Less than 4% of money from the National Cancer Institute is allocated towards childhood cancer. NCI spends 584 million dollars on clinical trials for breast cancer and 26.4 million on pediatric cancer, highlighting how severely underfunded this problem is. Many schools and sororities love to host ‘Pink Outs’ and socials for breast cancer awareness month, while many people don’t even know that September is Childhood Cancer Awareness Month, the official color is gold, and it was recently officially recognized as so by Georgia Governor Nathan Deal. I mean I get it, pink is a cute color, everyone loves the “Save the Tatas” bumper stickers, and many know people affected by it. I am not arguing that, or lessening the importance of it. But I’m asking, can we put up the same fight for childhood cancer? Can we show these kids that although they’re out of school, out of sports, and away from their families, they’re not out of mind? Can we donate money to lower and eventually abolish the mortality rates for these kids?

Even if contributions can’t be made monetarily, there is a lot you can do to help this community. Host a social event benefiting a deserving charity. Pray for those affected. Wear a gold pin. Spread the word and help to arm the world with knowledge. Get creative with it, you’ll feel good helping someone and it definitely will not go unnoticed. No act of kindness does. At the bottom of this post, I’ll be listing charities I recommend for donations for the specific reason that they are dedicated specifically to childhood cancer. I encourage you to research them and if your heart calls you to do so, make a donation and make a difference. The kid you save very well could have been my brother.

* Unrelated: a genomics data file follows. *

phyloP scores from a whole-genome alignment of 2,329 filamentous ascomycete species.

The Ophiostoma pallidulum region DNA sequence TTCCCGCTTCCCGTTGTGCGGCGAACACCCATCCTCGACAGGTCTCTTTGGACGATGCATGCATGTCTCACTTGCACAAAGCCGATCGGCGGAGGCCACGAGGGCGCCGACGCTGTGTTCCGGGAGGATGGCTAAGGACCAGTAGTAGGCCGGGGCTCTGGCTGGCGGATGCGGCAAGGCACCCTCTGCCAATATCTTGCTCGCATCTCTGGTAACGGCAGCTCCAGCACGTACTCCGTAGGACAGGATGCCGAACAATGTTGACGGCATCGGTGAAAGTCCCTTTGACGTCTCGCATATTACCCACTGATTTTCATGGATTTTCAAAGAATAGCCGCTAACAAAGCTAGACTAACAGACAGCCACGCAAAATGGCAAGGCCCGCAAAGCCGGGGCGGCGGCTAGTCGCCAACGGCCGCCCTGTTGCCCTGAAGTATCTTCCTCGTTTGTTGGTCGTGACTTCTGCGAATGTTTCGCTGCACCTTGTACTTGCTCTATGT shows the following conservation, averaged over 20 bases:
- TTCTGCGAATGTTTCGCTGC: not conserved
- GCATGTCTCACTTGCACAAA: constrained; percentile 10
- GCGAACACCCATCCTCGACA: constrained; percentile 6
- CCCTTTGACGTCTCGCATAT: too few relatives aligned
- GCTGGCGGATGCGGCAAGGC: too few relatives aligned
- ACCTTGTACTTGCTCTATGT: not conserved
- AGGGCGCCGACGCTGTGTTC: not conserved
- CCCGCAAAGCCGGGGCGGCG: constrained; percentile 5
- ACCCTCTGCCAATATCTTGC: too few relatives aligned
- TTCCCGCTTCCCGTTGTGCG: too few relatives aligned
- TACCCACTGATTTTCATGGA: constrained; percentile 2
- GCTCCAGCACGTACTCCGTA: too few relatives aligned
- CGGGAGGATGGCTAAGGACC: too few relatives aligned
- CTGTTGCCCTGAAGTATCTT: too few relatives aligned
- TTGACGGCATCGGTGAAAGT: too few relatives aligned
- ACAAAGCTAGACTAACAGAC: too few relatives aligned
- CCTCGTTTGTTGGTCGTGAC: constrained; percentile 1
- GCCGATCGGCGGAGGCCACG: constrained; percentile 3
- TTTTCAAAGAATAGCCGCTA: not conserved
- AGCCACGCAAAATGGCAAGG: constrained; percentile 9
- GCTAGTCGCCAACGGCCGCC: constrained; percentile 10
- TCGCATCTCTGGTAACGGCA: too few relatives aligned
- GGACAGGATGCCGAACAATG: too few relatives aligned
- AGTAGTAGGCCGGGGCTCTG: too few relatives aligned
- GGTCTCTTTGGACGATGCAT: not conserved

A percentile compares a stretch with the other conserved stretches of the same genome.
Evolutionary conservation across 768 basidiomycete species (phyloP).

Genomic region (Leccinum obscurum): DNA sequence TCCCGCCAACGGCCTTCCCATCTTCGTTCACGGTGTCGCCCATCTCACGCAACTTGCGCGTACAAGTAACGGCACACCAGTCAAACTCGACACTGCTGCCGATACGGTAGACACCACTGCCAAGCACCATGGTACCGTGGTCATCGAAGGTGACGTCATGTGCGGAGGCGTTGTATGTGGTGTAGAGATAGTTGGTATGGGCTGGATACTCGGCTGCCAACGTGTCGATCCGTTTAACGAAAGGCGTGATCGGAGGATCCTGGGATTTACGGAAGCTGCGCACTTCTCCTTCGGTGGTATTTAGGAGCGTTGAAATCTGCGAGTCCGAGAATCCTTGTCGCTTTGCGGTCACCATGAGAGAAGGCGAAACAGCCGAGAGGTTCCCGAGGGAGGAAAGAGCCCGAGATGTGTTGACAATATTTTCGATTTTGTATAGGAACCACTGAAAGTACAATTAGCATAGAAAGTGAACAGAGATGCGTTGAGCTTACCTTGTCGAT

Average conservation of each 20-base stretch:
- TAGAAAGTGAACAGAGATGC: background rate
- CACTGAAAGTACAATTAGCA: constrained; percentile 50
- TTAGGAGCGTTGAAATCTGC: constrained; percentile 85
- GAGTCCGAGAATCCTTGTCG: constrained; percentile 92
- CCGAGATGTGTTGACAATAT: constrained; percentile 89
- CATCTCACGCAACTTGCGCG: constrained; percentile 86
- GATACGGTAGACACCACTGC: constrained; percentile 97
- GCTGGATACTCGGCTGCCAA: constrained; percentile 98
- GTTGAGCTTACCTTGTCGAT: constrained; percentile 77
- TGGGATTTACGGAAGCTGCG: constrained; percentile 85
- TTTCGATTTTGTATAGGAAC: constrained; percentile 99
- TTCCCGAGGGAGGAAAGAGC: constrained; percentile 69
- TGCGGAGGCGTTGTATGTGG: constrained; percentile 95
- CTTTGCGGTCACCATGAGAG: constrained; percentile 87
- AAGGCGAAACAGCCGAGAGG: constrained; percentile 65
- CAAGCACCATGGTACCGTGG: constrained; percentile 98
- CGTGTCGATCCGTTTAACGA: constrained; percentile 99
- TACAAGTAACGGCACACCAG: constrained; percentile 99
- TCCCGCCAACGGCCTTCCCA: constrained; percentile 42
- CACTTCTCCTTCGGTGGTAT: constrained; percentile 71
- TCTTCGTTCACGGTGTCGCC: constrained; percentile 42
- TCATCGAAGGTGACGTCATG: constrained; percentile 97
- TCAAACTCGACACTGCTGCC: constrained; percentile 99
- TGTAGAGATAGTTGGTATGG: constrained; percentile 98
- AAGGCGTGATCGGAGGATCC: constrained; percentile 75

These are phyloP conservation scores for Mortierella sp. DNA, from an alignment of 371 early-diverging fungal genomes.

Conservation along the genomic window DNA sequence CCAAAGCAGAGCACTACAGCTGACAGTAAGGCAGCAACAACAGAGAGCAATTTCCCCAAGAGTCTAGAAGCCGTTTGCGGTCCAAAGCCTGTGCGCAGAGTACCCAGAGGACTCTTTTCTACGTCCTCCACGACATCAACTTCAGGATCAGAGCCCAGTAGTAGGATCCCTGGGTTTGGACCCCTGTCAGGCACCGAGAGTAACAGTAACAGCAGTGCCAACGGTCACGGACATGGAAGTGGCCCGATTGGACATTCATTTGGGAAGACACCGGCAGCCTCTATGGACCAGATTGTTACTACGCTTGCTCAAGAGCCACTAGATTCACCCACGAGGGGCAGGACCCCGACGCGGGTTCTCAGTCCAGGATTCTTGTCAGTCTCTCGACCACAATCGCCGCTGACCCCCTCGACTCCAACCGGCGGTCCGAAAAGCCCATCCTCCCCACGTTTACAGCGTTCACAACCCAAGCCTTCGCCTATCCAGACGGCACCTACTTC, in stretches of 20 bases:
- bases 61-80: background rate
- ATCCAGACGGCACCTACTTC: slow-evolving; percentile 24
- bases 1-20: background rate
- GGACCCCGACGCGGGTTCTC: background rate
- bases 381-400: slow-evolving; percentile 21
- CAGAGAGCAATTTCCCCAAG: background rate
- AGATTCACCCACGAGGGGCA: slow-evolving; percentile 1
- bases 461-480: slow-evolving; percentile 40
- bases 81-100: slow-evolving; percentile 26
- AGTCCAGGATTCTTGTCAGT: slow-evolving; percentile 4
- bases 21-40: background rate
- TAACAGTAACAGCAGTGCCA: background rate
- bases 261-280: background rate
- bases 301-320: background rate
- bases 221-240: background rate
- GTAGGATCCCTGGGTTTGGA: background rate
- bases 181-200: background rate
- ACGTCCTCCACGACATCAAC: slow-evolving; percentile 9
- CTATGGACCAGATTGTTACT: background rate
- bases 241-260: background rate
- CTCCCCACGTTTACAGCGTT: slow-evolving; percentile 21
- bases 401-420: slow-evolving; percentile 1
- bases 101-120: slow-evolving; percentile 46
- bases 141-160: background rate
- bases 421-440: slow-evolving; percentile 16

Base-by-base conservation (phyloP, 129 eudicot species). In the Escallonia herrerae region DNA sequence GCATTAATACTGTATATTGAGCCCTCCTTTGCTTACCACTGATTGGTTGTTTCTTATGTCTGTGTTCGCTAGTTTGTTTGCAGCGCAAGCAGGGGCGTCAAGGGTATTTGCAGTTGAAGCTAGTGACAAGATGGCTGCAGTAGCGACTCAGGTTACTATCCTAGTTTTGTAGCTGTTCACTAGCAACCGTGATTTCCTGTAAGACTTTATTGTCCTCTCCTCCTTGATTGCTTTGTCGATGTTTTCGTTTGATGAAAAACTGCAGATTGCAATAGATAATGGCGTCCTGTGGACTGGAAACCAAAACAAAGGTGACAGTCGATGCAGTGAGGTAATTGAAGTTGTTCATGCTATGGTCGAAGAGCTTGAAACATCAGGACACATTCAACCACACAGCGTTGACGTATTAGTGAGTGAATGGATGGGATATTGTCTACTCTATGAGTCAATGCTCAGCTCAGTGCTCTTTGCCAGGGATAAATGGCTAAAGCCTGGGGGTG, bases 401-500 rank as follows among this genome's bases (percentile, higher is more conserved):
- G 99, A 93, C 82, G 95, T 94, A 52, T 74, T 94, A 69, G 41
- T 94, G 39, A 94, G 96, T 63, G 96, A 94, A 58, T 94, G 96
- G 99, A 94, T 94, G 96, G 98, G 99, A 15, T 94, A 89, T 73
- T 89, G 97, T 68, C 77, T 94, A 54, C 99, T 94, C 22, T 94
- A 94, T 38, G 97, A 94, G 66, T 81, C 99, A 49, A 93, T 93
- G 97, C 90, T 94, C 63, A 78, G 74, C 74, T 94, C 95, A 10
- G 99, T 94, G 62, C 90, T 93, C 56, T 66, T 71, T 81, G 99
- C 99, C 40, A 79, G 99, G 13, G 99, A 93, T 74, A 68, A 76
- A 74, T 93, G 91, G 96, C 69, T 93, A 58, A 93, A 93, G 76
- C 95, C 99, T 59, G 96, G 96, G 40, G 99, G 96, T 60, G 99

In conclusion, I hope there is something you as the reader can take away from this. What I went through was a dark chapter in the story of my life, but in the end: I won. I won because I learned compassion. I learned gratitude. I learned that sometimes, it’s okay not to have the answers. I learned that family is first, and laughter is always welcome. I learned that everyone has something terrible going on in their life at this very moment, even the people who seem to have it all together.

I’m Johanna. I’m a sibling of a survivor of childhood cancer. But I’m also so much more than that. This is part of my story, but this is not my whole story. And I can’t wait to share the good that is to come with you.
http://www.curechildhoodcancer.org
http://www.rallyfoundation.org
http://www.mycampsunshine.com
http://www.curingkidscancer.com

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Join the conversation! 4 Comments

  1. Cried reading this, thanks for sharing such a close story ❤

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  2. Very well said. I sometimes wonder if the siblings had it worse. Lizzie was only two when Margaret was diagnosed and she suffered separation anxiety for many long years. With that said, we both have much to be grateful for and we are enjoying a wonderful life. Your blog post was very insightful and I know your parents and James are very proud of you!! 💛

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  3. Wow, this was so beautiful, inspiring, and moving to read. Your posts are all amazing, eloquent, insightful and so so wise!! I admire you so much, and I’m so proud of you. Love you always ❤ xxx

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  4. Johanna, as I read your story, I cried and relived those dark days… and wished we could have done more. I thank the Lord for how this story, unlike some others, ended with your family (you, your mom & dad, your brother, your grand-parents, your uncles) surviving through this ordeal. AND, you and your brother becoming two MAGNIFICENT individual. Love you all.